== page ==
St. Lucia’s Opposition Party Against Measures Outlined to Deal with Border Issues

Phillip J Pierre, St. Lucia's opposition leader

The main opposition St. Lucia Labour Party (SLP) on Monday described as “draconian, excessive, without logic and good sense,” the decision of the Allen Chastanet government to introduce new protocols so as to ensure better control of the borders and prevent the illegal entry of persons into the island.

“The St. Lucia Labour Party is calling for the immediate repeal of Statutory Instrument No. 165A of 2020 published in the Official Gazette on Friday 30th October 2020….pursuant to Section 18 of the Covid-19 (Prevention and Control) Act which the Government had, only a few weeks before, hastily rushed through Parliament in the most questionable of ways.

“This Statutory Instrument essentially restricts local fishermen from leaving port for seven days, from Monday, November 2 to Sunday, November 8, 2020, ostensibly for border control reasons related to COVID 19,” the SLP said in a statement.

Last weekend, Prime Minister Allen Chastanet, speaking at a news conference, outlining new measures to deal with the spike in coronavirus (COVID-19) cases, said that the new measures could come into place by Monday.

“There is going to be some new protocols coming in place with regards to the border control, which will include the fishermen. An announcement will be made… and I know we’re going to be meeting with the different associations, but the likelihood is by Monday, that we will be suspending licenses for fishermen to go out, for at least one week.

“Again, that is to regain control of our borders and we will be looking at other measures to significantly strengthen our borders,” Chastanet said.

But the SLP said it “strongly condemns this action which is draconian, excessive, without logic and good sense” and “once again demonstrates that the current Prime Minister is absolutely apathetic and insensitive where ordinary St. Lucians are concerned and that his Government continues to lack empathy for the poor and marginalized in our society”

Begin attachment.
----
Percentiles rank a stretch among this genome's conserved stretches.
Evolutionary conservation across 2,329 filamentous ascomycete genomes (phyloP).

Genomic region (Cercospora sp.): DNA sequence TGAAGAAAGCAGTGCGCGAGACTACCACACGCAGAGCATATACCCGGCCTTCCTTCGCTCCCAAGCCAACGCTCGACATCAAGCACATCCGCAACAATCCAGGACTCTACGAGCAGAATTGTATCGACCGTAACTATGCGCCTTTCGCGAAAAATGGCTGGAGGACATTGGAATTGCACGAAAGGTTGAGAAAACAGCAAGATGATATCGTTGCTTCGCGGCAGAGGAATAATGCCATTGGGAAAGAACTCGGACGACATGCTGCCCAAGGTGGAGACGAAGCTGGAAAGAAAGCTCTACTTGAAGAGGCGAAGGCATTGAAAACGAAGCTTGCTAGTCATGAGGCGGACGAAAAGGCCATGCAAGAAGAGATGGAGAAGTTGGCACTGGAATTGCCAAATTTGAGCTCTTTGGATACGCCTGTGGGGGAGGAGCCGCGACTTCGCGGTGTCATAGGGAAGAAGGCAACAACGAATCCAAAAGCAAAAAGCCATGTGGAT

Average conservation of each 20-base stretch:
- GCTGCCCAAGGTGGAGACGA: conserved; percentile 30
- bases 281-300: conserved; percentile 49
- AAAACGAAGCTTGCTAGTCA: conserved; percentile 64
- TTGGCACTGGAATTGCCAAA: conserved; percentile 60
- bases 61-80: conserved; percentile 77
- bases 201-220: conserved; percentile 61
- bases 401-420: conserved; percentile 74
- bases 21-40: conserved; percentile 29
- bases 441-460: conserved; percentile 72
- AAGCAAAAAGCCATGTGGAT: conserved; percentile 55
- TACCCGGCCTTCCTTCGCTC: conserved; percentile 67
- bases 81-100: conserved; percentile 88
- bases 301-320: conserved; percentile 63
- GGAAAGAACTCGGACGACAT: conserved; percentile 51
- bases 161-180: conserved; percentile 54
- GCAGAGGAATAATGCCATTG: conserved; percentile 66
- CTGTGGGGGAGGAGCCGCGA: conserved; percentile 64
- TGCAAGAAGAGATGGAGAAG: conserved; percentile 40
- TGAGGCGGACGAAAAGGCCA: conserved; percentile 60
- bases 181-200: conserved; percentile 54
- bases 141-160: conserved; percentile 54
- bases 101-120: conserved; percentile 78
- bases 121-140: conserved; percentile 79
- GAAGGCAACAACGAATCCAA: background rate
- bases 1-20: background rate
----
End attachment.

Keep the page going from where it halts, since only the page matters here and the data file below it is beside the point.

The opposition party said that fishermen are an important plank of the island’s rural economy and support the livelihoods of hundreds of households and the measure was taken even as the fisheries sector “did not benefit from any concessions as part of the COVID-19 Relief Programme”.

The SLP said that, like the farmers, the fishermen did not receive the promised EC$1,500 support for income loss.

“Is the Prime Minister unable to comprehend that the sector continues to suffer from the Government’s “gas tax” for roads applied to their operations on the sea? This action against the fishers will only bring unnecessary and biting hardship to St. Lucia’s fishing communities which are already reeling from the national economic contraction and from the Government’s closure of the St. Lucia Fish Marketing Corporation and its hand over to private sector interests.”

The SLP said that although the Prime Minister’s action against the fishers is being labelled as a border control measure, “it seems to be motivated instead by the need to maintain the “Backdoor” blame narrative for the recent spike in COVID 19 cases as this deflects away from the inadequacies of “Front Door” protocols”.

Chastanet told reporters last weekend that his administration is working with the authorities in the French island of Martinique in a bid to prevent the illegal entry of nationals into St. Lucia.

Prime Minister Chastanet said he was also encouraging St. Lucians who want to come home, to do so legally, “so that we can keep them safe, we can keep their family members safe and keep our communities safe as well”.

Martinique is one of the islands in the Caribbean with a high number of COVID-19 cases, with figures showing that as of last Friday, the French-speaking island had recorded 3552 COVID-19 cases.

CMC

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